These nocturnal creatures are about as large as a common house cat and look like a tiny, chubby kangaroo.  They also have a pouch where the baby joey lives in for six months.

When quokkas aren’t eating grasses, shrubs and leaves, they roam around Rottnest Island with the liberty and confidence of a tourist. With no natural predators or traffic on the island, quokkas have grown accustomed to humans and often make attempts to sneak into restaurants and campsites in search of food.

Though it may be tempting to give a quokka a snack, feeding quokkas human food is greatly discouraged. Attacks are extremely rare, but bites have been reported – usually when people are trying to feed them.

It’s also illegal to touch a quokka – they are wild animals after all – but snapshots and selfies are allowed, even highly sought after. As naturally inquisitive creatures, they have little fear of humans and will often approach people on their own, sporting a huge picture-perfect smile.

Where to see Quokkas

Your best chance to see quokkas in the wild will be in Rottnest Island, a popular holiday destination off the coast of Western Australia. This island boasts lovely white sand beaches, stunning coasts and sparkling bays with clear waters perfect for snorkeling.

You’re also very likely to see quokkas in zoos and wildlife parks throughout Australia.

Tree Kangaroo

Goodfellow's Tree Kangaroo credit Matthias Liffers

The tree kangaroo is very much like a shy toddler hiding behind his mother’s leg. Solitary and elusive, there is still so much to learn about this marsupial. There are 12 known species of tree kangaroo, all looking quite different from each other. Some look like a woolly cross between a bear and a kangaroo with golden and red coats. Others have black and dark brown coats with smooth faces. They typically grow up to 3 feet tall and weigh up to 30 lbs depending on the species.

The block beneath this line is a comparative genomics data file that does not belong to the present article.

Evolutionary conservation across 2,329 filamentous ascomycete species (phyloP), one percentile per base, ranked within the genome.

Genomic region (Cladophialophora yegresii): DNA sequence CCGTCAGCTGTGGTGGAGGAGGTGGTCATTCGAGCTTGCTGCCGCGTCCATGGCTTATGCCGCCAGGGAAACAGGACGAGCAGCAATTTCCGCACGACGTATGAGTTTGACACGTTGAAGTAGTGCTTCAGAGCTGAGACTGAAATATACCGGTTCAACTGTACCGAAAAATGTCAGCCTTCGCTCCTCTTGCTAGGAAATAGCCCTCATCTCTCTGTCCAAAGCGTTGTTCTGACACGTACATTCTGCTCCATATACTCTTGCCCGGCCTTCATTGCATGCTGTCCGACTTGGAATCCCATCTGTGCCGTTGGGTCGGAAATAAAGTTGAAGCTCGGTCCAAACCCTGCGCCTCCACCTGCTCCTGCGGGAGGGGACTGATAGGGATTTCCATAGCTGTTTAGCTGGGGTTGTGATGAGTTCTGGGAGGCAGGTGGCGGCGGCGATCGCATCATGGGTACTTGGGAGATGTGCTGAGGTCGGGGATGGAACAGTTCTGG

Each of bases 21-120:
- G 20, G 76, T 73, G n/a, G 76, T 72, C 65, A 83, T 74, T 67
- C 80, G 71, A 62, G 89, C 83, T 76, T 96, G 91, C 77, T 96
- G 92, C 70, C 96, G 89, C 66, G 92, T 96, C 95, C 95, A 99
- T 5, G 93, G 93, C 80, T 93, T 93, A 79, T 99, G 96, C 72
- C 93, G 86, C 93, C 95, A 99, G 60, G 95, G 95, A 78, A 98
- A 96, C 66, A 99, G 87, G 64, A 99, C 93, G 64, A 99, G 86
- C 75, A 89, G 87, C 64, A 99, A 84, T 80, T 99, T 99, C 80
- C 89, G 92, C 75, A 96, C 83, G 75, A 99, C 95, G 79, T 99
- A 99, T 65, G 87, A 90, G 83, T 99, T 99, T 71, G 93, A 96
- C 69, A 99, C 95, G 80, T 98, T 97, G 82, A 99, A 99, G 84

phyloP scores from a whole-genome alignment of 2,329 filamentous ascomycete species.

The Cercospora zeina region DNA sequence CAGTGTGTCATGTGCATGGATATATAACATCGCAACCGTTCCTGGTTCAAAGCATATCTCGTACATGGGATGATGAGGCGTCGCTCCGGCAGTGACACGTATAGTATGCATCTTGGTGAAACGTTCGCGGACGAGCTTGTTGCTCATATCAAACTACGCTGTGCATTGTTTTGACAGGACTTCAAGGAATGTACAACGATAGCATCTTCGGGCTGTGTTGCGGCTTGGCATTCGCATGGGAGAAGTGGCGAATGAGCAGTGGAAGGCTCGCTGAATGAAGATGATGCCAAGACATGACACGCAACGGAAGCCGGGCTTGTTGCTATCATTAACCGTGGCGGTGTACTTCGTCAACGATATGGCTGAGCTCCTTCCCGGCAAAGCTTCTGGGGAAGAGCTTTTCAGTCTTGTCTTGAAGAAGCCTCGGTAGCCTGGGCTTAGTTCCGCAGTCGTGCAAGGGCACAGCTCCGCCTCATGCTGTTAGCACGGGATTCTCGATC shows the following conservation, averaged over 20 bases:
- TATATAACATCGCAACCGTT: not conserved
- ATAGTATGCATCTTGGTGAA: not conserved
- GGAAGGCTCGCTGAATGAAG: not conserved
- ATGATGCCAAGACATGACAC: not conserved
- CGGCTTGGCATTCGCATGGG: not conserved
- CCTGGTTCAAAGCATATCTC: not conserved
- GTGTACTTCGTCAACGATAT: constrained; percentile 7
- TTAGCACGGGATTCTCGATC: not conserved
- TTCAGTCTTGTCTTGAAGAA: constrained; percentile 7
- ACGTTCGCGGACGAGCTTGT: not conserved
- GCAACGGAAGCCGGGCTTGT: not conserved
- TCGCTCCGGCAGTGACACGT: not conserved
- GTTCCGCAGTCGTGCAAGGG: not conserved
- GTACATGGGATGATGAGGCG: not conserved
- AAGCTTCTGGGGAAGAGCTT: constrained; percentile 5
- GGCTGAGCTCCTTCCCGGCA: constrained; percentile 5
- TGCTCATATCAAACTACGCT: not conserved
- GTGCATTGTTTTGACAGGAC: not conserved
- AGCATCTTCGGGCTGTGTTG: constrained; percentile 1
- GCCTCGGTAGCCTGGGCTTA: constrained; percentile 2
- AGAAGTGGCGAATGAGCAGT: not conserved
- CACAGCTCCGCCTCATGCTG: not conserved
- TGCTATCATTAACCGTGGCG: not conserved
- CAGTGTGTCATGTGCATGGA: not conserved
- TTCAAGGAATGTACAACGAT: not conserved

They dwell among the trees in tropical rainforests of the mountains in Queensland, New Guinea and surrounding islands. Though “kangaroo” is in their name, these creatures do much better among the trees than on the ground below. They hop just like kangaroos but rather awkwardly, leaning far forward to balance their long, heavy tail. They are more bold and agile in trees, hopping across branches with the help of their powerful hind legs and tail.

Tree kangaroos eat mostly fruit, leaves, tree bark and other foliage found in their rainforest habitat. Its average lifespan is unknown, but in captivity they can live for more than 20 years.

Where to see Tree Kangaroos

The only places you’re sure to see tree kangaroos are in zoos and wildlife parks throughout the state of Queensland. But if you’re lucky you might see them in the Atherton Tablelands near Cairns. You might also spot tree kangaroos on the Jungle Surfing tour in Daintree Rainforest!

Platypus

Imagine being the first person to see a playtpus. Good luck trying to convince anyone that this creature is real! It doesn’t help that this elusive animal is hard to spot – its silvery brown fur blends within the glistening surfaces of the streams and rivers in its habitat.

The platypus is monotreme, a kind of mammal that lays eggs instead of giving birth to live young. There are only four other monotremes, the others being different species of echidnas, another animal endemic to Australia. It’s also one of the few species of venomous mammals in the world. Males have a spur on their hind legs capable of delivering a venom severely painful to humans, though nothing life-threatening.

These contrary features make it a wonder that the playtpus isn’t an extinct creature from long ago. In fact, when scientists first observed a preserved body of a platypus they thought it was fake, made of different animals parts sewn together.

Though the platypus is abundant in the wild, numbers are decreasing, bumping the platypus to a “near threatened” status.